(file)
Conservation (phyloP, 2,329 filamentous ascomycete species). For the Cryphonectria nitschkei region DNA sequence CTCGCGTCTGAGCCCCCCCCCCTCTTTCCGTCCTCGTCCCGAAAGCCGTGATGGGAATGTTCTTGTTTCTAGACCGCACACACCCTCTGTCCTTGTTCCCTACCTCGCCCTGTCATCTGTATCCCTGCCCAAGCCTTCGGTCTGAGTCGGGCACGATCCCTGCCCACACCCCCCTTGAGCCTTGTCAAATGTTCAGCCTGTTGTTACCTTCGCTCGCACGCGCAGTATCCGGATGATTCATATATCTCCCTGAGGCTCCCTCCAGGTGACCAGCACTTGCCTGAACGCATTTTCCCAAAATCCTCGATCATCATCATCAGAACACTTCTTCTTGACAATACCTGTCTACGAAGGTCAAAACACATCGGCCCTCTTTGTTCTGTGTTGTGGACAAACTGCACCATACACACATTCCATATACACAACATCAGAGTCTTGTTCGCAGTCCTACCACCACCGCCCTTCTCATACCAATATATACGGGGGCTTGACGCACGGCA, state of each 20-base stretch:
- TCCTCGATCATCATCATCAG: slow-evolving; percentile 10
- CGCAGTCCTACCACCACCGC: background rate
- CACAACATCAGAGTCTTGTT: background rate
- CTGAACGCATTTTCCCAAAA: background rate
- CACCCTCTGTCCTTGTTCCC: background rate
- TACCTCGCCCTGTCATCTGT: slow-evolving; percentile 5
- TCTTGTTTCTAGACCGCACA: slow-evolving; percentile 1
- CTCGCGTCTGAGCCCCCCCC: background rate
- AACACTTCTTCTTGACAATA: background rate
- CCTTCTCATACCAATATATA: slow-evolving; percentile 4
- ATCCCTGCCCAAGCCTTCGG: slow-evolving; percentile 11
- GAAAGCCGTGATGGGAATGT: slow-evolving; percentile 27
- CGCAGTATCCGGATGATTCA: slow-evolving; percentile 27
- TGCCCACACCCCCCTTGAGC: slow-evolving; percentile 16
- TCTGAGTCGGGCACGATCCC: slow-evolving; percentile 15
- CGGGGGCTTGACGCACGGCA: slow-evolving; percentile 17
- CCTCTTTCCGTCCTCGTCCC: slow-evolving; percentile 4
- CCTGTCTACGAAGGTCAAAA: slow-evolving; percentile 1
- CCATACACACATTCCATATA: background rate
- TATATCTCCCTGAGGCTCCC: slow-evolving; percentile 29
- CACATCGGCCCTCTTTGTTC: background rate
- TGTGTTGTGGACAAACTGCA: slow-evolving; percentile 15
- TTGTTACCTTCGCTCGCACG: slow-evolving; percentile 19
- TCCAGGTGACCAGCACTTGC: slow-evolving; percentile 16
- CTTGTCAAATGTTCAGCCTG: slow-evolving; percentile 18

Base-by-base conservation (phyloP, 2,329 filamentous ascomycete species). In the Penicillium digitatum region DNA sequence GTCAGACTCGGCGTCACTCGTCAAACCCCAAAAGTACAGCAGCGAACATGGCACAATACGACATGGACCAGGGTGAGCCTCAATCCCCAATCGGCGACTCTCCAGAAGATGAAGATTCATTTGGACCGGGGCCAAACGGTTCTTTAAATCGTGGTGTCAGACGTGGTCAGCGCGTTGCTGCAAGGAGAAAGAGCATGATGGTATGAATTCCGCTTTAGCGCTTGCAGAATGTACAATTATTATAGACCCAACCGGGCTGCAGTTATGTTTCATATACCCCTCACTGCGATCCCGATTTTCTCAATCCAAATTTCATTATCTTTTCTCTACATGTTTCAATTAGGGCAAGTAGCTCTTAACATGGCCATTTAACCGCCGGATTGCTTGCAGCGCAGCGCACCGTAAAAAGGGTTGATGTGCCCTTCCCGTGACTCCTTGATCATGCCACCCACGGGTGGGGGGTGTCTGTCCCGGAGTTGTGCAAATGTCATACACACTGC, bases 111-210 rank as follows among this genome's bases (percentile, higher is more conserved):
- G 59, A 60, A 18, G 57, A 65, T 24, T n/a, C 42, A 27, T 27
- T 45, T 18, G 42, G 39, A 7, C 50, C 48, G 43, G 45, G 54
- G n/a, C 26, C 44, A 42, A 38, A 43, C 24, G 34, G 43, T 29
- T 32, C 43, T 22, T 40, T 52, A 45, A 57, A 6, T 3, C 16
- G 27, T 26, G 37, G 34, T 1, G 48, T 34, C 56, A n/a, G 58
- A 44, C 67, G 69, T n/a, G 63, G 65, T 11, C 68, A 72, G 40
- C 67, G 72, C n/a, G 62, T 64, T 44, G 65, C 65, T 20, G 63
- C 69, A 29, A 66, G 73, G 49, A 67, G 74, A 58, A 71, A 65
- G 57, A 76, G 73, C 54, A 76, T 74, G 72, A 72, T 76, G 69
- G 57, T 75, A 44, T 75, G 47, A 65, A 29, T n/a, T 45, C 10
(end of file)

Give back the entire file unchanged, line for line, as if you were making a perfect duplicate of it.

Conservation (phyloP, 2,329 filamentous ascomycete species). For the Cryphonectria nitschkei region DNA sequence CTCGCGTCTGAGCCCCCCCCCCTCTTTCCGTCCTCGTCCCGAAAGCCGTGATGGGAATGTTCTTGTTTCTAGACCGCACACACCCTCTGTCCTTGTTCCCTACCTCGCCCTGTCATCTGTATCCCTGCCCAAGCCTTCGGTCTGAGTCGGGCACGATCCCTGCCCACACCCCCCTTGAGCCTTGTCAAATGTTCAGCCTGTTGTTACCTTCGCTCGCACGCGCAGTATCCGGATGATTCATATATCTCCCTGAGGCTCCCTCCAGGTGACCAGCACTTGCCTGAACGCATTTTCCCAAAATCCTCGATCATCATCATCAGAACACTTCTTCTTGACAATACCTGTCTACGAAGGTCAAAACACATCGGCCCTCTTTGTTCTGTGTTGTGGACAAACTGCACCATACACACATTCCATATACACAACATCAGAGTCTTGTTCGCAGTCCTACCACCACCGCCCTTCTCATACCAATATATACGGGGGCTTGACGCACGGCA, state of each 20-base stretch:
- TCCTCGATCATCATCATCAG: slow-evolving; percentile 10
- CGCAGTCCTACCACCACCGC: background rate
- CACAACATCAGAGTCTTGTT: background rate
- CTGAACGCATTTTCCCAAAA: background rate
- CACCCTCTGTCCTTGTTCCC: background rate
- TACCTCGCCCTGTCATCTGT: slow-evolving; percentile 5
- TCTTGTTTCTAGACCGCACA: slow-evolving; percentile 1
- CTCGCGTCTGAGCCCCCCCC: background rate
- AACACTTCTTCTTGACAATA: background rate
- CCTTCTCATACCAATATATA: slow-evolving; percentile 4
- ATCCCTGCCCAAGCCTTCGG: slow-evolving; percentile 11
- GAAAGCCGTGATGGGAATGT: slow-evolving; percentile 27
- CGCAGTATCCGGATGATTCA: slow-evolving; percentile 27
- TGCCCACACCCCCCTTGAGC: slow-evolving; percentile 16
- TCTGAGTCGGGCACGATCCC: slow-evolving; percentile 15
- CGGGGGCTTGACGCACGGCA: slow-evolving; percentile 17
- CCTCTTTCCGTCCTCGTCCC: slow-evolving; percentile 4
- CCTGTCTACGAAGGTCAAAA: slow-evolving; percentile 1
- CCATACACACATTCCATATA: background rate
- TATATCTCCCTGAGGCTCCC: slow-evolving; percentile 29
- CACATCGGCCCTCTTTGTTC: background rate
- TGTGTTGTGGACAAACTGCA: slow-evolving; percentile 15
- TTGTTACCTTCGCTCGCACG: slow-evolving; percentile 19
- TCCAGGTGACCAGCACTTGC: slow-evolving; percentile 16
- CTTGTCAAATGTTCAGCCTG: slow-evolving; percentile 18

Base-by-base conservation (phyloP, 2,329 filamentous ascomycete species). In the Penicillium digitatum region DNA sequence GTCAGACTCGGCGTCACTCGTCAAACCCCAAAAGTACAGCAGCGAACATGGCACAATACGACATGGACCAGGGTGAGCCTCAATCCCCAATCGGCGACTCTCCAGAAGATGAAGATTCATTTGGACCGGGGCCAAACGGTTCTTTAAATCGTGGTGTCAGACGTGGTCAGCGCGTTGCTGCAAGGAGAAAGAGCATGATGGTATGAATTCCGCTTTAGCGCTTGCAGAATGTACAATTATTATAGACCCAACCGGGCTGCAGTTATGTTTCATATACCCCTCACTGCGATCCCGATTTTCTCAATCCAAATTTCATTATCTTTTCTCTACATGTTTCAATTAGGGCAAGTAGCTCTTAACATGGCCATTTAACCGCCGGATTGCTTGCAGCGCAGCGCACCGTAAAAAGGGTTGATGTGCCCTTCCCGTGACTCCTTGATCATGCCACCCACGGGTGGGGGGTGTCTGTCCCGGAGTTGTGCAAATGTCATACACACTGC, bases 111-210 rank as follows among this genome's bases (percentile, higher is more conserved):
- G 59, A 60, A 18, G 57, A 65, T 24, T n/a, C 42, A 27, T 27
- T 45, T 18, G 42, G 39, A 7, C 50, C 48, G 43, G 45, G 54
- G n/a, C 26, C 44, A 42, A 38, A 43, C 24, G 34, G 43, T 29
- T 32, C 43, T 22, T 40, T 52, A 45, A 57, A 6, T 3, C 16
- G 27, T 26, G 37, G 34, T 1, G 48, T 34, C 56, A n/a, G 58
- A 44, C 67, G 69, T n/a, G 63, G 65, T 11, C 68, A 72, G 40
- C 67, G 72, C n/a, G 62, T 64, T 44, G 65, C 65, T 20, G 63
- C 69, A 29, A 66, G 73, G 49, A 67, G 74, A 58, A 71, A 65
- G 57, A 76, G 73, C 54, A 76, T 74, G 72, A 72, T 76, G 69
- G 57, T 75, A 44, T 75, G 47, A 65, A 29, T n/a, T 45, C 10